CORRESPONDENCE. The Proprietor does not hold himself responsible for the opinions of his Correspondents. The columns of this paper are at all times open to the ex- pression of opinions on subjects of a public character. Correspondents are requested to write on one side of the paper only, and to avoid personalities; and must enclose with the letter their OWN names and postal addresses, not necessarily for publication (unless intended by them), but for the satis- faction of the Editor.
To the Editor of the Free Press. Dear Sir,â€”I wish you had given in your last impres- sion a more detailed report of the proceedings at the last Board meeting of the Pontypool Guardians. The ratepayers of the Union are much indebted to the Vice- Chairman, David Llewellin, Esq., for the trouble be has taken in the matter of procuring a labour-test for the Union (which will be a great benefit in many ways, as I may hereafter point out), but the efforts of the gentle- man referred to have met with opposition in a quarter from which support ought to have come, namely, from an ex-officio well known at the extremity of our Union. However, at the last meeting, this opponent stood in his glory alone," as he failed to command a single vote to sustain him when a division took place. The Board and the public have grounds for complaint at the con.. stant delay occasioned by some mysterious power that postpones measures calculated to render the future ar- rangements more in harmony with comijion sense and fair play,â€”and also delays in other respects. The offensive way the Board is treated by one who ought, from his social position, to bo well up in the maxims of Lord Chesterfield, is very annoying to some, and ought in future to be more fully reported in your paper, as it would place the conduct of the gentleman referred to in a public light, and thereby tend to correct an evil that is very annoying at our Board. On a recent occasion the gentleman whose conduct I complain of abruptly left the Board when he found he could not have his own way, observing as he left, Gentlemen, I shall leave you to your very interesting discussion," and following the remark by slamming the door after him in a manner unbecoming a gentleman, at the same time ejaculating, "I am going to the Lunatic Asylum," a de- claration that was not in the opinion of some there thought in any way necessary. If these strange occur- rences were fully reported, more caution would be ob- served by those who now occasion them. I am, yours, &c., A GUARDIAN.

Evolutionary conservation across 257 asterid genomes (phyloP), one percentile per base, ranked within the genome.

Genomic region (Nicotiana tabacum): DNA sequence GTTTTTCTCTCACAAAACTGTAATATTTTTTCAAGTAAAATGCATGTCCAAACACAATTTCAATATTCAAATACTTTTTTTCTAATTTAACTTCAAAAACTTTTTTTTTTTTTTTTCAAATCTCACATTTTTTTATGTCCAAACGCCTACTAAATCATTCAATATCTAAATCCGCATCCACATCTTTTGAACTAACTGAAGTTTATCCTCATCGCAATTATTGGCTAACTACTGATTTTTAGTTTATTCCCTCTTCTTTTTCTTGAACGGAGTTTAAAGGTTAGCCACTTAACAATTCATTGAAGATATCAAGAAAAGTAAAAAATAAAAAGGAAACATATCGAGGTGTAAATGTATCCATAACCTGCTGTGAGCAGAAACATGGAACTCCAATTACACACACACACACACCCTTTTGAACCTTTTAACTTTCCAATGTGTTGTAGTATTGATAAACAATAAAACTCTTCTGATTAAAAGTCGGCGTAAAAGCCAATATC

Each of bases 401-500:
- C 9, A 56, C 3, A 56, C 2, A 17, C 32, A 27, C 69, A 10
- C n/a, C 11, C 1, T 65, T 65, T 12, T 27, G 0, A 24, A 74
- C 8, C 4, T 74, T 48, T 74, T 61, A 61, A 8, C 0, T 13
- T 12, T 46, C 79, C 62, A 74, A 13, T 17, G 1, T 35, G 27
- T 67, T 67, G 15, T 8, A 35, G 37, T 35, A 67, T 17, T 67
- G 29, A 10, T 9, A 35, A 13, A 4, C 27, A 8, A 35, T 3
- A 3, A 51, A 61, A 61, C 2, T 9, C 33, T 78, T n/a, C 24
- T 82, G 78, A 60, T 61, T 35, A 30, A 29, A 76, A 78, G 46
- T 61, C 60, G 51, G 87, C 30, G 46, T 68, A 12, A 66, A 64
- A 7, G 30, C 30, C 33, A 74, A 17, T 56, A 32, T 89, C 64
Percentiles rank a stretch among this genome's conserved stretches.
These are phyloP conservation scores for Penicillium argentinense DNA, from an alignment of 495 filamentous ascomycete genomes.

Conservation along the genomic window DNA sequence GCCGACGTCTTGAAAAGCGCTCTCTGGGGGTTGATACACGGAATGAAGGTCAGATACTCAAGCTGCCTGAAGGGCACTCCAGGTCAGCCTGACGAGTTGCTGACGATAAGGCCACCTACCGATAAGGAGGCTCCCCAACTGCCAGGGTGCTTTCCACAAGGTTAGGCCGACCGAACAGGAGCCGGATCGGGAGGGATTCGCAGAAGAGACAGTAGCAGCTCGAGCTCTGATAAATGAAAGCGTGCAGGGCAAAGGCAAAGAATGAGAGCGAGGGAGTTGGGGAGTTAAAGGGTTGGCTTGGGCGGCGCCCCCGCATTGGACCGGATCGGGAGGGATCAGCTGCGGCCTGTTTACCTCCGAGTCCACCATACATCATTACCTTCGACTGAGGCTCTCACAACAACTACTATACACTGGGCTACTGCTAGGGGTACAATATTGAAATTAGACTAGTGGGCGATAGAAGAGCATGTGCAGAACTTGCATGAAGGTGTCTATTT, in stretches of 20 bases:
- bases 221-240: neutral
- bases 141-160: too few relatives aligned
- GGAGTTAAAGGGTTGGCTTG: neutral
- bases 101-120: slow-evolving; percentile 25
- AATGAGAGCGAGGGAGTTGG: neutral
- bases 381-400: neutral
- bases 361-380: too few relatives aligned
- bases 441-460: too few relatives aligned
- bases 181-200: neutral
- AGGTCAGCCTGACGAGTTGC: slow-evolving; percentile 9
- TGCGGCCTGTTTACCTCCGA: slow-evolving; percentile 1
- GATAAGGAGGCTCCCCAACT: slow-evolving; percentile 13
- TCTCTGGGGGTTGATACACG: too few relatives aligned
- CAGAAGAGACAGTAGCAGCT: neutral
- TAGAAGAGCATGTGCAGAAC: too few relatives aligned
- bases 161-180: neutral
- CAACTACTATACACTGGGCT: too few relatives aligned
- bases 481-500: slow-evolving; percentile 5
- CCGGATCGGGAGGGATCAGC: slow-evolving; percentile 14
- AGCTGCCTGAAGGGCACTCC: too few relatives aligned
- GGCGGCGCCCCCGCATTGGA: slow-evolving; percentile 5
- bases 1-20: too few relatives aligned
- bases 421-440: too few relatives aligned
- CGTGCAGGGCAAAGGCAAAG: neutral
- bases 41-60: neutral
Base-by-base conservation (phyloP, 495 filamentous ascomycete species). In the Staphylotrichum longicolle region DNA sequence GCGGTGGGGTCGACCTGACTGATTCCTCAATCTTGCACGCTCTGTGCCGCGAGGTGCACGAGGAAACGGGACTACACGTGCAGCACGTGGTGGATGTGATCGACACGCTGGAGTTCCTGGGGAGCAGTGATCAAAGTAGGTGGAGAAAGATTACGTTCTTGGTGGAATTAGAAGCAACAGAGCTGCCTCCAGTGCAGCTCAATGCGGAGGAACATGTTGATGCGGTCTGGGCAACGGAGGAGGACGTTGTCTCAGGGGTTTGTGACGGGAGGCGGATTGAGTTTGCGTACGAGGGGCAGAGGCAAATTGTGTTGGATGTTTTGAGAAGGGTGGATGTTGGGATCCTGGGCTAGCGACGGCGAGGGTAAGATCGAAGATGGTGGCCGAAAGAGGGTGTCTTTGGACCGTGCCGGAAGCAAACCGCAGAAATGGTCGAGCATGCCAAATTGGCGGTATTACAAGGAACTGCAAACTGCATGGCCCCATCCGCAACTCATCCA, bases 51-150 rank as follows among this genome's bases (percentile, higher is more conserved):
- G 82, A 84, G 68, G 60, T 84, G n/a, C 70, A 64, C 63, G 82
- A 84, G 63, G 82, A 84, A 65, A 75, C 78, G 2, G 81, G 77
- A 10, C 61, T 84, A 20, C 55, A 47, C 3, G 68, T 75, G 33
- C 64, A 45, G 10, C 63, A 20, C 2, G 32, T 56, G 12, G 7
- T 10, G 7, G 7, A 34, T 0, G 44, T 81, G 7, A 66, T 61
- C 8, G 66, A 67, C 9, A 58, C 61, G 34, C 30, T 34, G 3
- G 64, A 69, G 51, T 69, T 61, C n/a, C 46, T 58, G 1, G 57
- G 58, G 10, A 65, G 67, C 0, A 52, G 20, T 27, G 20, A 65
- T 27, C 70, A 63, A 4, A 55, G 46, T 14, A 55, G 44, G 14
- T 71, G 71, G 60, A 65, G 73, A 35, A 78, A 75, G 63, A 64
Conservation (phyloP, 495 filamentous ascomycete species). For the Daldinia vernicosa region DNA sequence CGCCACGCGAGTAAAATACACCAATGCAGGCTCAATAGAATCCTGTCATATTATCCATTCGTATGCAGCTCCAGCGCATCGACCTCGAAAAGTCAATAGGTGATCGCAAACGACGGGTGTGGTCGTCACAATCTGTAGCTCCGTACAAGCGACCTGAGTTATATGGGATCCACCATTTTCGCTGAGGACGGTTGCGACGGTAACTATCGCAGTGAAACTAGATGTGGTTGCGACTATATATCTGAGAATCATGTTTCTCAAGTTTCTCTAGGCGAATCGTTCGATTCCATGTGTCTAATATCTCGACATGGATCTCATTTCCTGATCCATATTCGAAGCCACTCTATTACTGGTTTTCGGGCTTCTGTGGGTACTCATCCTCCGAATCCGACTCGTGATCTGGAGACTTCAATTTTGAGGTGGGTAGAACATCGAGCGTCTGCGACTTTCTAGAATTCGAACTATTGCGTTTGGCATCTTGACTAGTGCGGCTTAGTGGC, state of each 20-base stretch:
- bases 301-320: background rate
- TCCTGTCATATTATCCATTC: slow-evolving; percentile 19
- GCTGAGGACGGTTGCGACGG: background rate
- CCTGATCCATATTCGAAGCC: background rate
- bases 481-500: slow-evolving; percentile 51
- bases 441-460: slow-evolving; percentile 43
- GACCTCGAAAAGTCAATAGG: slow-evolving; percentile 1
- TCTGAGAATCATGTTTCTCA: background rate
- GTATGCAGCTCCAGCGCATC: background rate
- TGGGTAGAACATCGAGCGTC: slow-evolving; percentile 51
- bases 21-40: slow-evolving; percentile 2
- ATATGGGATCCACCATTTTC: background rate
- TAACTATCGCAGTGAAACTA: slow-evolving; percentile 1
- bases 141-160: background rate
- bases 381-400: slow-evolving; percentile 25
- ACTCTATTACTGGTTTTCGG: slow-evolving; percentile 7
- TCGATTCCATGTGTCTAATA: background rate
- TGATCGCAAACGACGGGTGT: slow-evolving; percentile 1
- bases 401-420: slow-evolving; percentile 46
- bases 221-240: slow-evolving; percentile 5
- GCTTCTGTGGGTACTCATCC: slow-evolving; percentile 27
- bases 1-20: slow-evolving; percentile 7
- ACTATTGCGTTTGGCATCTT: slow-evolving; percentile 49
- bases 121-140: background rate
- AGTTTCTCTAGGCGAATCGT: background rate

SATURDAY, AUGUST ^iST^^ THE events of the week have been less stirring than usual, and our local politics have been almost uninteresting. Two Local Boards have held their monthly meetings, but in neither case has anything arisen which has been productive of any degree of excitement. We must, however, say that in one case a word of censure is de- serving for what transpired at the meeting of the Abersychan Local Board. The Surveyor, who is a most indefatigable officer, in the dis- charge of his legitimate functions reported that a certain roadway was in a dangerous state, and needed immediate repair. He stated that three serious accidents had recently occurred owing to its defective condition, and feeling, naturally enough, that the Board would take prompt mea- sures for remedying the defect, he had prepared an estimate of the coat of placing a wall, which would obviate all chances of danger. That cost was but X45. A member of the Board exerted himself to the utmost in strenuously opposing the expenditure on the ground that cc he was deter- mined not to allow them to go into debt," and the majority of the Board actually decided to post- pone the subject. The Clerk wisely observed that the responsibility rested with the Board, and the Chairman asked what might be the consequences if one or two necks were broken. In such a case the Board would be as much liable for damages as a Railway Company in the case of injury arising through a collision. It may be all very well for those who wish to ingratiate themselves with the ratepayers to adopt such a course as this, but it will be found in the end a penny wise and pound foolish" mode of procedure. The hardness of the times, and the gloom which hangs over every kind of industry, calls upon us to exercise the strictest economy both in our household and public works, but what is such a sum as X4 5 compared with pos- sible and far from improbable loss of human life ? Such cheeseparing tactics are not to be com- mended. They conduce not to the public 2-ood. r- 5" but prove that an antidote may be worse than the poison. If ultra-economical members wish in this way to save the ratepayers for the moment, they are probably inflicting upon them a tenfold bur- den in the future. Instances are known in which local authorities have been put to serious trouble and expense in endeavouring to court favour with the people by opposing what is really legitimate expenditure. As the Abersychan Local Board have decided to allow what their Surveyor and several members described as a "dangerous place" to re- main without protection, we can only hope that in the event of another accident occurring, the in- jured party may seek his just redress in a court of law.